Sun Oct 27 09:35pm EDT
When I talked to Bud Dupree last week, one of his comments surprised me.
I asked how he'd evaluate his play in the first half of the year. I -- and his coaches -- thought he'd been playing pretty well. Dupree had less to say.
"I feel like I'd been playing OK," Dupree said. "I could be playing a lot better. Hopefully the second half of the season I can make a lot more plays for my team."
He started doing just that against Mississippi State, racking up 13 tackles and a sack.
He was clearly, as defensive coordinator D.J. Eliot has called him, the best play on Kentucky's defense.
Let's take a look at some components of Dupree's great game.
Dupree's biggest contribution is a pass rush off the edge (and this is especially important with Za'Darius Smith's production waning in SEC play). He can do that from a defensive end or outside linebacker spot.
Check out two sacks that showcase Dupree's variety of moves, which he said was a point of emphasis over the summer as he transitioned to playing defensive end more often.
In this one, with UK sending just a four-man rush, Dupree beats the right tackle to the inside with a swim move before chasing down the quarterback. Others were involved in the play, but it was Dupree's quick burst through the offensive line that set everything in motion.
And here's another, at the end of the game, when Mark Stoops and Eliot sent a six-man rush on fourth down with the game hanging in the balance. The numbers overwhelmed State's offensive line, but Dupree was again the catalyst. He beat his man to the outside this time, using his speed and quickness to burst around the edge.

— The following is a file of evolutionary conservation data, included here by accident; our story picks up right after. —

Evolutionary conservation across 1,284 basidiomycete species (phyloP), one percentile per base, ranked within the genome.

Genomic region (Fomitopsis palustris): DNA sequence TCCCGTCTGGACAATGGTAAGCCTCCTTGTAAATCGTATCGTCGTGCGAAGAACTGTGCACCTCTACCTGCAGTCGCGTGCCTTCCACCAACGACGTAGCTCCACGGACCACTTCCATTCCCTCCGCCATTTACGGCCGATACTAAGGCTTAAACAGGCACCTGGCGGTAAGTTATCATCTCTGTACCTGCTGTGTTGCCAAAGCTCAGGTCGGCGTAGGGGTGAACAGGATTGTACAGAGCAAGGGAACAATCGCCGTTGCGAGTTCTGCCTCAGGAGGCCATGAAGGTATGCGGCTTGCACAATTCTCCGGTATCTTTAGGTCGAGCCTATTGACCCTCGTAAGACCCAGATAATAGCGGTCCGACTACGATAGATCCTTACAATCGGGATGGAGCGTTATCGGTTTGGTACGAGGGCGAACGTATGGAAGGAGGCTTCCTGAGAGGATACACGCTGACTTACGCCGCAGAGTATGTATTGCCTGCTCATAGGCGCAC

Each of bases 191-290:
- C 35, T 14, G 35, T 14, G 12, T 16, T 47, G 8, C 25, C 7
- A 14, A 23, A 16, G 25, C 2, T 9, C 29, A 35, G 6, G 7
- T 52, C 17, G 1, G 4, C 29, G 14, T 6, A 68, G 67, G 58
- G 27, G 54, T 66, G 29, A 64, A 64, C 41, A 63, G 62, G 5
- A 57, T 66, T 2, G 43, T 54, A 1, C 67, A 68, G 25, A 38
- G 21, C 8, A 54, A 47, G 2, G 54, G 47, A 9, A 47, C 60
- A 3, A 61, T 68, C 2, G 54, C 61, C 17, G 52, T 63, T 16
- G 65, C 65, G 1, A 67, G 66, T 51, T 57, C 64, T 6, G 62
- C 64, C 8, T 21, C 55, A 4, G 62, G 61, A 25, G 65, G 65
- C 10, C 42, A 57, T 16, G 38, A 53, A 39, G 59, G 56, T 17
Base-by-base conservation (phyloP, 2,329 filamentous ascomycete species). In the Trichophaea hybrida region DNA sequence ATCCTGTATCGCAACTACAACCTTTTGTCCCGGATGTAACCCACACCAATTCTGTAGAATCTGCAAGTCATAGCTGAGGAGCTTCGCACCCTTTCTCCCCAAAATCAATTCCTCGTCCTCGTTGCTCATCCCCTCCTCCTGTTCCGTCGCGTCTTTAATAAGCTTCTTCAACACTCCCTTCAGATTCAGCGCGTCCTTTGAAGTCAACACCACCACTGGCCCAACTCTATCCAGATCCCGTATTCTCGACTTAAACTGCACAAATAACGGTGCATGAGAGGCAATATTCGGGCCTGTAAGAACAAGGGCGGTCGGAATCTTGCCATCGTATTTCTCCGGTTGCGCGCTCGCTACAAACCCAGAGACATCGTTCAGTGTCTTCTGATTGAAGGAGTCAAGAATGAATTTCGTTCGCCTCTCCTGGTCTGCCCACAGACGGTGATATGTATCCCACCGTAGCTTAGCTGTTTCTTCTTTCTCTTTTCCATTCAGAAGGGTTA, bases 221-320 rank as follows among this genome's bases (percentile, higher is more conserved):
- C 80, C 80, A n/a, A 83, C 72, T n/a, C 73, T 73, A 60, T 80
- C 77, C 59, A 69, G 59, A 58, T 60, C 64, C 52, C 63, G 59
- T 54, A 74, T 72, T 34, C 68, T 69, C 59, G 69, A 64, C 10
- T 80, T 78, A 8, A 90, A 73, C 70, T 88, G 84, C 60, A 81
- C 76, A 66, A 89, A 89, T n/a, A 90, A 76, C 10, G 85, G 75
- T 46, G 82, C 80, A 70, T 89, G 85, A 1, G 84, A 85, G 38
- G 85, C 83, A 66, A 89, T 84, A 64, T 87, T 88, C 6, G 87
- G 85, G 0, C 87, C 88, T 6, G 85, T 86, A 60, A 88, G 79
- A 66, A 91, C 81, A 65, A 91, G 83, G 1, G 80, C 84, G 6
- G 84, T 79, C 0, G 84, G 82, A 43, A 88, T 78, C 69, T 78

Containing the Edge
Dupree talked last week about the responsibilities of the defensive end against the read-option, a play Mississippi State loves to run (unlike any other opponent UK has faced so far). Maintaining his gap and staying solid on the edge was crucial, he said, and he played the read-option well throughout the game.
For the most part, Dupree maintained the edge, leading to State quarterback Dak Prescot keeping the ball for himself. But Dupree has enough athleticism to dive inside to assist on a tackle once Prescot made his choice. Check him out here, at the top of the defensive line.
Stopping the run
Dupree played a lesser role in this, as Mississippi State preferred to run up the middle (and to the other side of Dupree). But he had one play that showed how nimble and quick the former linebacker is.
On a run to the right edge, Mississippi State's right tackle tries to chop block Dupree (bottom of the defensive line), diving at his legs to take him out. Dupree hops back, avoiding the brunt of the hit and staying on his feet, then recovers quickly enough to lunge out and take the running back down for a two-yard loss.
All told,Dupree was a monster against Mississippi State, even playing at less than 100 percent. With a defense that still needs some work (but is showing significant improvement for the future, I believe), Kentucky needs more of the same down the stretch from Dupree.